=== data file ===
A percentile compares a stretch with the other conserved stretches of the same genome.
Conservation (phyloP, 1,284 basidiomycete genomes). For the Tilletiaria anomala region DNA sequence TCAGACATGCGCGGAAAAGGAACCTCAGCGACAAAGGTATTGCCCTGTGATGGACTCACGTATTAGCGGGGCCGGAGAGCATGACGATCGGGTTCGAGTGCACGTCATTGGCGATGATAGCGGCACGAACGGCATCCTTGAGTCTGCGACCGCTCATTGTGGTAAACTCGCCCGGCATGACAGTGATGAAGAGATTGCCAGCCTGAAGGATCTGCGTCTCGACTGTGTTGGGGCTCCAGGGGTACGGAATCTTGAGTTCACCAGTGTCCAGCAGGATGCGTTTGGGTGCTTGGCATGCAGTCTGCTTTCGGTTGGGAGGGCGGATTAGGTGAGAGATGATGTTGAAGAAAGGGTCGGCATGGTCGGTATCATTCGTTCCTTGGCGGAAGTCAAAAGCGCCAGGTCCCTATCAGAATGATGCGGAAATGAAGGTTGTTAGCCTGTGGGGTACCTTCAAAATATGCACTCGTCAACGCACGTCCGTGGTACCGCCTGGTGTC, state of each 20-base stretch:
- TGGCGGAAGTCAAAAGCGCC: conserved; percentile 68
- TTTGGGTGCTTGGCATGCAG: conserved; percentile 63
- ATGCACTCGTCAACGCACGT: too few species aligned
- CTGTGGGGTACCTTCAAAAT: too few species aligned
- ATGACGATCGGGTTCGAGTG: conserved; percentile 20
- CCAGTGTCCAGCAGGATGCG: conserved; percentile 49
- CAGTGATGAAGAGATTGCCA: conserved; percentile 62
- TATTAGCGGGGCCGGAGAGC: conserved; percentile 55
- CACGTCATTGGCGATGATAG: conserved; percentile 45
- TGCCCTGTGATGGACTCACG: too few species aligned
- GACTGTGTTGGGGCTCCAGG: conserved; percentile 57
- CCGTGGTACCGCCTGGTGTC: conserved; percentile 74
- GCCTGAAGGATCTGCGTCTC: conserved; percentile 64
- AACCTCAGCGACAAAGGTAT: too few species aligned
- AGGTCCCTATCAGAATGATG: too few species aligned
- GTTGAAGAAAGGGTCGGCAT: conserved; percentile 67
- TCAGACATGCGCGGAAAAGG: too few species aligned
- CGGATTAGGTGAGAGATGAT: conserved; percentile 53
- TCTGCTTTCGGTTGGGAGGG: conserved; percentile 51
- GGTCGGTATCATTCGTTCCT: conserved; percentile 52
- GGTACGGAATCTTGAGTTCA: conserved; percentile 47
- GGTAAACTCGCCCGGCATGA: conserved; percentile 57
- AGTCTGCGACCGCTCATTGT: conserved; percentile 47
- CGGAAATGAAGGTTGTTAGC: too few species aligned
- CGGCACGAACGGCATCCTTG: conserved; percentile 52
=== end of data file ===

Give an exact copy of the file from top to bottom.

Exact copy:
A percentile compares a stretch with the other conserved stretches of the same genome.
Conservation (phyloP, 1,284 basidiomycete genomes). For the Tilletiaria anomala region DNA sequence TCAGACATGCGCGGAAAAGGAACCTCAGCGACAAAGGTATTGCCCTGTGATGGACTCACGTATTAGCGGGGCCGGAGAGCATGACGATCGGGTTCGAGTGCACGTCATTGGCGATGATAGCGGCACGAACGGCATCCTTGAGTCTGCGACCGCTCATTGTGGTAAACTCGCCCGGCATGACAGTGATGAAGAGATTGCCAGCCTGAAGGATCTGCGTCTCGACTGTGTTGGGGCTCCAGGGGTACGGAATCTTGAGTTCACCAGTGTCCAGCAGGATGCGTTTGGGTGCTTGGCATGCAGTCTGCTTTCGGTTGGGAGGGCGGATTAGGTGAGAGATGATGTTGAAGAAAGGGTCGGCATGGTCGGTATCATTCGTTCCTTGGCGGAAGTCAAAAGCGCCAGGTCCCTATCAGAATGATGCGGAAATGAAGGTTGTTAGCCTGTGGGGTACCTTCAAAATATGCACTCGTCAACGCACGTCCGTGGTACCGCCTGGTGTC, state of each 20-base stretch:
- TGGCGGAAGTCAAAAGCGCC: conserved; percentile 68
- TTTGGGTGCTTGGCATGCAG: conserved; percentile 63
- ATGCACTCGTCAACGCACGT: too few species aligned
- CTGTGGGGTACCTTCAAAAT: too few species aligned
- ATGACGATCGGGTTCGAGTG: conserved; percentile 20
- CCAGTGTCCAGCAGGATGCG: conserved; percentile 49
- CAGTGATGAAGAGATTGCCA: conserved; percentile 62
- TATTAGCGGGGCCGGAGAGC: conserved; percentile 55
- CACGTCATTGGCGATGATAG: conserved; percentile 45
- TGCCCTGTGATGGACTCACG: too few species aligned
- GACTGTGTTGGGGCTCCAGG: conserved; percentile 57
- CCGTGGTACCGCCTGGTGTC: conserved; percentile 74
- GCCTGAAGGATCTGCGTCTC: conserved; percentile 64
- AACCTCAGCGACAAAGGTAT: too few species aligned
- AGGTCCCTATCAGAATGATG: too few species aligned
- GTTGAAGAAAGGGTCGGCAT: conserved; percentile 67
- TCAGACATGCGCGGAAAAGG: too few species aligned
- CGGATTAGGTGAGAGATGAT: conserved; percentile 53
- TCTGCTTTCGGTTGGGAGGG: conserved; percentile 51
- GGTCGGTATCATTCGTTCCT: conserved; percentile 52
- GGTACGGAATCTTGAGTTCA: conserved; percentile 47
- GGTAAACTCGCCCGGCATGA: conserved; percentile 57
- AGTCTGCGACCGCTCATTGT: conserved; percentile 47
- CGGAAATGAAGGTTGTTAGC: too few species aligned
- CGGCACGAACGGCATCCTTG: conserved; percentile 52